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article imageMedication and Candy — 1 in 4 children cannot tell the difference

By Nicole Byerly     Apr 8, 2012 in Health
A test conducted in 2011 demonstrates that nearly one in four children cannot tell the difference between medication and candy.
An article published in October 2011 referred to a test conducted among 60 individuals; thirty kindergarten students and thirty teachers. The test involved pictures of objects: Coricidin HPB, M&Ms, and Skittles. The pictures were divided in pairs, one with an M&M and a Coricidin HPB pill and one with a Skittle and a Coricidin HPB pill. Then individuals were then asked to determine which of the items was candy and which one was medication.
Out of the kindergarten children, 29% of them guessed wrong for the Skittles challenge. Out of the teachers, 22% of their answers were wrong for the Skittles challenge. Volunteers also demonstrated a 49% wrong answer when guessing between the Coricidin HPB and M&M.
Given the ratio from the test, it can be assumed that nearly one in four children cannot tell the difference between medication and candy. This can lead to devastating consequences as large quantities of medication consumed by children can pose serious health threats.
Check out some other medications.
Excedrin Headache Tablets
Excedrin is taken for headaches by adults. Children consuming large quantities of Excedrin can lead to Reye's syndrome which can lead to death. Consumption by children can also lead to liver failure, other serious health problems, or possibly death.
Goody's Powder
Goody's Powder is used by adults to relieve head or muscle aches as well as other minor aches and pains. Children consuming these products in a high quantity can lead to serious health issues, which can be worsened if a child has chickenpox or influenze.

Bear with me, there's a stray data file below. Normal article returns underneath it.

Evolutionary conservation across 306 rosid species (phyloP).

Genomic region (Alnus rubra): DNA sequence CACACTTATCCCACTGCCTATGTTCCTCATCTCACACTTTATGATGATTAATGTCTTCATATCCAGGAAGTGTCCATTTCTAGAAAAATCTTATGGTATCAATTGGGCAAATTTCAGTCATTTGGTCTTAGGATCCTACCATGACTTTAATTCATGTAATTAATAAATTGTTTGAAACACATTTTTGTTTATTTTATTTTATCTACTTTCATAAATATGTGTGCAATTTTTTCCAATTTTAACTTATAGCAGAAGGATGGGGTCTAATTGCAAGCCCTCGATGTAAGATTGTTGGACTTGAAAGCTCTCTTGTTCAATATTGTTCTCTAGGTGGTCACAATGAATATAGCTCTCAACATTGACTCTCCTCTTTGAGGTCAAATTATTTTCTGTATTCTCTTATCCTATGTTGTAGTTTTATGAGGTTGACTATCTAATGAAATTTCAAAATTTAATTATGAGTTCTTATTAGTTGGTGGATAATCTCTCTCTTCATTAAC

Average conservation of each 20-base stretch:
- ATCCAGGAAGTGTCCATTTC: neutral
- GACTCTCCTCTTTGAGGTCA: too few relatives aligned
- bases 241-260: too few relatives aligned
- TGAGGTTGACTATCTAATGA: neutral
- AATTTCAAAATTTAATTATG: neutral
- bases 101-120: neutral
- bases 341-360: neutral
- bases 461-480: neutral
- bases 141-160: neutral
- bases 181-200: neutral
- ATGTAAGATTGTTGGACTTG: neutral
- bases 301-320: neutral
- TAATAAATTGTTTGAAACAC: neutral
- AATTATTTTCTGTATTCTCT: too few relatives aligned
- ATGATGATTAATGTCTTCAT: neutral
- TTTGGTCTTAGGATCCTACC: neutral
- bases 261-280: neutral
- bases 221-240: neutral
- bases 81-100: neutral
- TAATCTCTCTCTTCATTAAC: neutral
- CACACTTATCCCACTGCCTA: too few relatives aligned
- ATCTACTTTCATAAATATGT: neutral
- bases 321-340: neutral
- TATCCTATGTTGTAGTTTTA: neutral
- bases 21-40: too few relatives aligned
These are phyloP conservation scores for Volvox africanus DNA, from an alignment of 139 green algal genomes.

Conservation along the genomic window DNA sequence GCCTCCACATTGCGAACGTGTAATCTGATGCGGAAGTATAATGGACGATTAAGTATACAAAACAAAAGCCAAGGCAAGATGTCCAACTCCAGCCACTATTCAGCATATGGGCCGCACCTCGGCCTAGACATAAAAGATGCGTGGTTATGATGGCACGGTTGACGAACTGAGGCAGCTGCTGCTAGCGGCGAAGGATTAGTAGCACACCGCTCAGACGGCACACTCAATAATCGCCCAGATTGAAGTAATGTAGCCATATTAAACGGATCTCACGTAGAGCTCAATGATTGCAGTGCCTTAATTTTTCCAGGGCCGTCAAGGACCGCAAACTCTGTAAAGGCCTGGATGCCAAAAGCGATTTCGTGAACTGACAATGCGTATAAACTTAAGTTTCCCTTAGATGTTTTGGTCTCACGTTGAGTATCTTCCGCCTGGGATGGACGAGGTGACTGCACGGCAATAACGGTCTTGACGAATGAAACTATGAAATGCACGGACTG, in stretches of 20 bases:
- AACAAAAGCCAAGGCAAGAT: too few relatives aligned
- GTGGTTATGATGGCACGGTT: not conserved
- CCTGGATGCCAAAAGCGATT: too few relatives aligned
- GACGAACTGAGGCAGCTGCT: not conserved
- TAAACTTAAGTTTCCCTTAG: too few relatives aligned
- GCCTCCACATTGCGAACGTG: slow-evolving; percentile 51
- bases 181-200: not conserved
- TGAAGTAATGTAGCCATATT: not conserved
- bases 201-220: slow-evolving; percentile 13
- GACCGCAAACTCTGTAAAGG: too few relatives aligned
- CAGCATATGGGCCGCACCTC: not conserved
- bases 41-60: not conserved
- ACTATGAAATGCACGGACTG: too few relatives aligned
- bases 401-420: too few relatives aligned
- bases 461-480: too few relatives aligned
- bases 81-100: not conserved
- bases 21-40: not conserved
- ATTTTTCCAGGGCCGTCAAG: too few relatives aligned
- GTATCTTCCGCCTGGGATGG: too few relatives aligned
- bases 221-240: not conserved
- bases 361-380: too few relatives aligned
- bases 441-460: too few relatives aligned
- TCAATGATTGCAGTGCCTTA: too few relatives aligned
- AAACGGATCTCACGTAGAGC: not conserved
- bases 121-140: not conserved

Sudafed Decongestant Tablets
Sudafed decongestant tablets are taken by adults to treat block noses, sinuses, colds, flues and nasal allergies. Children consuming large quantities can suffer kidney failure as well as other heart conditions. According to clinical pharmacist Deborah Beach, "Sudafed has a stimulant effect and can cause the heart to race."
Tums are often taken by adults who suffer from chest pains, upset stomach, or heartburn. Children taking large quantities of Tums can suffer from upset stomach, constipation or diarrhea, mood or mental changes, muscle twitching or heart rate changes.
Vitamin Bears
Vitamin gummies are given to children in small quantities on a daily basis to regulate the amount of vitamins a child consumes and ensure that they are consuming the recommended daily amount. Consuming a large quantity of vitamins can lead to nausea, vomiting, upset stomach and diarrhea. Children can also suffer from headaches, shallow breathing, pale skin, feeling weak, fast pulse rate, and abdominal pains.
To prevent confusion, parents should never refer to medication as candy. Parents should always store medication out of reach of children or locked in a safe place.
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